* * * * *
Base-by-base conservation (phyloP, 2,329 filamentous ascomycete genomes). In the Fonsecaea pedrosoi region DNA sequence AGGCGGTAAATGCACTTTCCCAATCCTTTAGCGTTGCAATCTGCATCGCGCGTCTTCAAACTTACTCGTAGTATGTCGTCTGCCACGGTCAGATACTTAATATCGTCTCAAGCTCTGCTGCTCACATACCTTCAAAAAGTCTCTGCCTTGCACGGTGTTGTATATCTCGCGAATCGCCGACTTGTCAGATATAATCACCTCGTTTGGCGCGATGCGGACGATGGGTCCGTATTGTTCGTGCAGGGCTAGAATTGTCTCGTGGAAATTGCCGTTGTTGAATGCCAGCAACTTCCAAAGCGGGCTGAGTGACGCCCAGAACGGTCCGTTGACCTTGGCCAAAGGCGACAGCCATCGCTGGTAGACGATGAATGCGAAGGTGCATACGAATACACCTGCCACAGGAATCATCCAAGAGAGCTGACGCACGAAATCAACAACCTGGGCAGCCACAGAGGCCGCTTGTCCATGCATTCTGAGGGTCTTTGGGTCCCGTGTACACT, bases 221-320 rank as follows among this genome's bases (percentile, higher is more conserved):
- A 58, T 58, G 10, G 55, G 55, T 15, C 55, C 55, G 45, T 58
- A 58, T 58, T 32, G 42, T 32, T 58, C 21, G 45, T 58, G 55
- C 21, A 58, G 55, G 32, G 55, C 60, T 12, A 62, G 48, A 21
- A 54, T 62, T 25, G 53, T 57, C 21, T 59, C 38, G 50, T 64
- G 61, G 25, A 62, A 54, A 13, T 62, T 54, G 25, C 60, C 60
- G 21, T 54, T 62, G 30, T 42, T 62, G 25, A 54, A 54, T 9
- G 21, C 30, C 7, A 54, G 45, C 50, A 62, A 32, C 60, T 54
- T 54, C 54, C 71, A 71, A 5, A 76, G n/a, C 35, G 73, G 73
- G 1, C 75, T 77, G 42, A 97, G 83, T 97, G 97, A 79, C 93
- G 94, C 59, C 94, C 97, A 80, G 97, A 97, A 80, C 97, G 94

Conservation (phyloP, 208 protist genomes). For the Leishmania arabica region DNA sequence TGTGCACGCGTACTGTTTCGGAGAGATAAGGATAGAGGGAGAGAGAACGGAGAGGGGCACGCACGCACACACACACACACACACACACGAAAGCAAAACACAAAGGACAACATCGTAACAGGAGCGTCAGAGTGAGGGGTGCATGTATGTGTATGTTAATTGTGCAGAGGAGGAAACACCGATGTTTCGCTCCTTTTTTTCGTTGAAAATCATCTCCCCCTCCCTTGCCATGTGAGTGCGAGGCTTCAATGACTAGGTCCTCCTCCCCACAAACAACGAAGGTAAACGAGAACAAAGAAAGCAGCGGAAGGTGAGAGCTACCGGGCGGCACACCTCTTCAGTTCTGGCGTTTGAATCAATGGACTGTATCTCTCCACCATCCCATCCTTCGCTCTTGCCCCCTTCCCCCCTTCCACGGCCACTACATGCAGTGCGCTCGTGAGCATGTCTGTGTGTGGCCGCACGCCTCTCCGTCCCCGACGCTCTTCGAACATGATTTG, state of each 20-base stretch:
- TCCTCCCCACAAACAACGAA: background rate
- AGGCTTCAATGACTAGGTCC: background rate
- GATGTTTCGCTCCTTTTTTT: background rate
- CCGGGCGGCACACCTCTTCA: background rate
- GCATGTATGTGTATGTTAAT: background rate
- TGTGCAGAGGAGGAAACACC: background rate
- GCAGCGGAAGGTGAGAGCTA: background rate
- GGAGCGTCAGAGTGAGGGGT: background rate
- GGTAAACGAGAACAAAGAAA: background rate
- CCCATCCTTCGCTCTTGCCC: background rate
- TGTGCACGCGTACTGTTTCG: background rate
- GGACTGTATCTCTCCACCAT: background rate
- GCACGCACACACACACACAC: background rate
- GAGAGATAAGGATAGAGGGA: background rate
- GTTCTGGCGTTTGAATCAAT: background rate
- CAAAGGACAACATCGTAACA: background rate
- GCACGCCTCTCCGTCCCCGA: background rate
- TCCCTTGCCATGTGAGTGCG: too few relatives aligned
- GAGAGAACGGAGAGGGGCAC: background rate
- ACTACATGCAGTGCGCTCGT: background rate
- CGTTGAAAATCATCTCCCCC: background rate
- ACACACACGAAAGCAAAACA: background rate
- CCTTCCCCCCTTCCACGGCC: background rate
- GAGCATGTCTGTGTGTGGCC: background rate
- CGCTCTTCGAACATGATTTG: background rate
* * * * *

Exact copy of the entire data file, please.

Base-by-base conservation (phyloP, 2,329 filamentous ascomycete genomes). In the Fonsecaea pedrosoi region DNA sequence AGGCGGTAAATGCACTTTCCCAATCCTTTAGCGTTGCAATCTGCATCGCGCGTCTTCAAACTTACTCGTAGTATGTCGTCTGCCACGGTCAGATACTTAATATCGTCTCAAGCTCTGCTGCTCACATACCTTCAAAAAGTCTCTGCCTTGCACGGTGTTGTATATCTCGCGAATCGCCGACTTGTCAGATATAATCACCTCGTTTGGCGCGATGCGGACGATGGGTCCGTATTGTTCGTGCAGGGCTAGAATTGTCTCGTGGAAATTGCCGTTGTTGAATGCCAGCAACTTCCAAAGCGGGCTGAGTGACGCCCAGAACGGTCCGTTGACCTTGGCCAAAGGCGACAGCCATCGCTGGTAGACGATGAATGCGAAGGTGCATACGAATACACCTGCCACAGGAATCATCCAAGAGAGCTGACGCACGAAATCAACAACCTGGGCAGCCACAGAGGCCGCTTGTCCATGCATTCTGAGGGTCTTTGGGTCCCGTGTACACT, bases 221-320 rank as follows among this genome's bases (percentile, higher is more conserved):
- A 58, T 58, G 10, G 55, G 55, T 15, C 55, C 55, G 45, T 58
- A 58, T 58, T 32, G 42, T 32, T 58, C 21, G 45, T 58, G 55
- C 21, A 58, G 55, G 32, G 55, C 60, T 12, A 62, G 48, A 21
- A 54, T 62, T 25, G 53, T 57, C 21, T 59, C 38, G 50, T 64
- G 61, G 25, A 62, A 54, A 13, T 62, T 54, G 25, C 60, C 60
- G 21, T 54, T 62, G 30, T 42, T 62, G 25, A 54, A 54, T 9
- G 21, C 30, C 7, A 54, G 45, C 50, A 62, A 32, C 60, T 54
- T 54, C 54, C 71, A 71, A 5, A 76, G n/a, C 35, G 73, G 73
- G 1, C 75, T 77, G 42, A 97, G 83, T 97, G 97, A 79, C 93
- G 94, C 59, C 94, C 97, A 80, G 97, A 97, A 80, C 97, G 94

Conservation (phyloP, 208 protist genomes). For the Leishmania arabica region DNA sequence TGTGCACGCGTACTGTTTCGGAGAGATAAGGATAGAGGGAGAGAGAACGGAGAGGGGCACGCACGCACACACACACACACACACACACGAAAGCAAAACACAAAGGACAACATCGTAACAGGAGCGTCAGAGTGAGGGGTGCATGTATGTGTATGTTAATTGTGCAGAGGAGGAAACACCGATGTTTCGCTCCTTTTTTTCGTTGAAAATCATCTCCCCCTCCCTTGCCATGTGAGTGCGAGGCTTCAATGACTAGGTCCTCCTCCCCACAAACAACGAAGGTAAACGAGAACAAAGAAAGCAGCGGAAGGTGAGAGCTACCGGGCGGCACACCTCTTCAGTTCTGGCGTTTGAATCAATGGACTGTATCTCTCCACCATCCCATCCTTCGCTCTTGCCCCCTTCCCCCCTTCCACGGCCACTACATGCAGTGCGCTCGTGAGCATGTCTGTGTGTGGCCGCACGCCTCTCCGTCCCCGACGCTCTTCGAACATGATTTG, state of each 20-base stretch:
- TCCTCCCCACAAACAACGAA: background rate
- AGGCTTCAATGACTAGGTCC: background rate
- GATGTTTCGCTCCTTTTTTT: background rate
- CCGGGCGGCACACCTCTTCA: background rate
- GCATGTATGTGTATGTTAAT: background rate
- TGTGCAGAGGAGGAAACACC: background rate
- GCAGCGGAAGGTGAGAGCTA: background rate
- GGAGCGTCAGAGTGAGGGGT: background rate
- GGTAAACGAGAACAAAGAAA: background rate
- CCCATCCTTCGCTCTTGCCC: background rate
- TGTGCACGCGTACTGTTTCG: background rate
- GGACTGTATCTCTCCACCAT: background rate
- GCACGCACACACACACACAC: background rate
- GAGAGATAAGGATAGAGGGA: background rate
- GTTCTGGCGTTTGAATCAAT: background rate
- CAAAGGACAACATCGTAACA: background rate
- GCACGCCTCTCCGTCCCCGA: background rate
- TCCCTTGCCATGTGAGTGCG: too few relatives aligned
- GAGAGAACGGAGAGGGGCAC: background rate
- ACTACATGCAGTGCGCTCGT: background rate
- CGTTGAAAATCATCTCCCCC: background rate
- ACACACACGAAAGCAAAACA: background rate
- CCTTCCCCCCTTCCACGGCC: background rate
- GAGCATGTCTGTGTGTGGCC: background rate
- CGCTCTTCGAACATGATTTG: background rate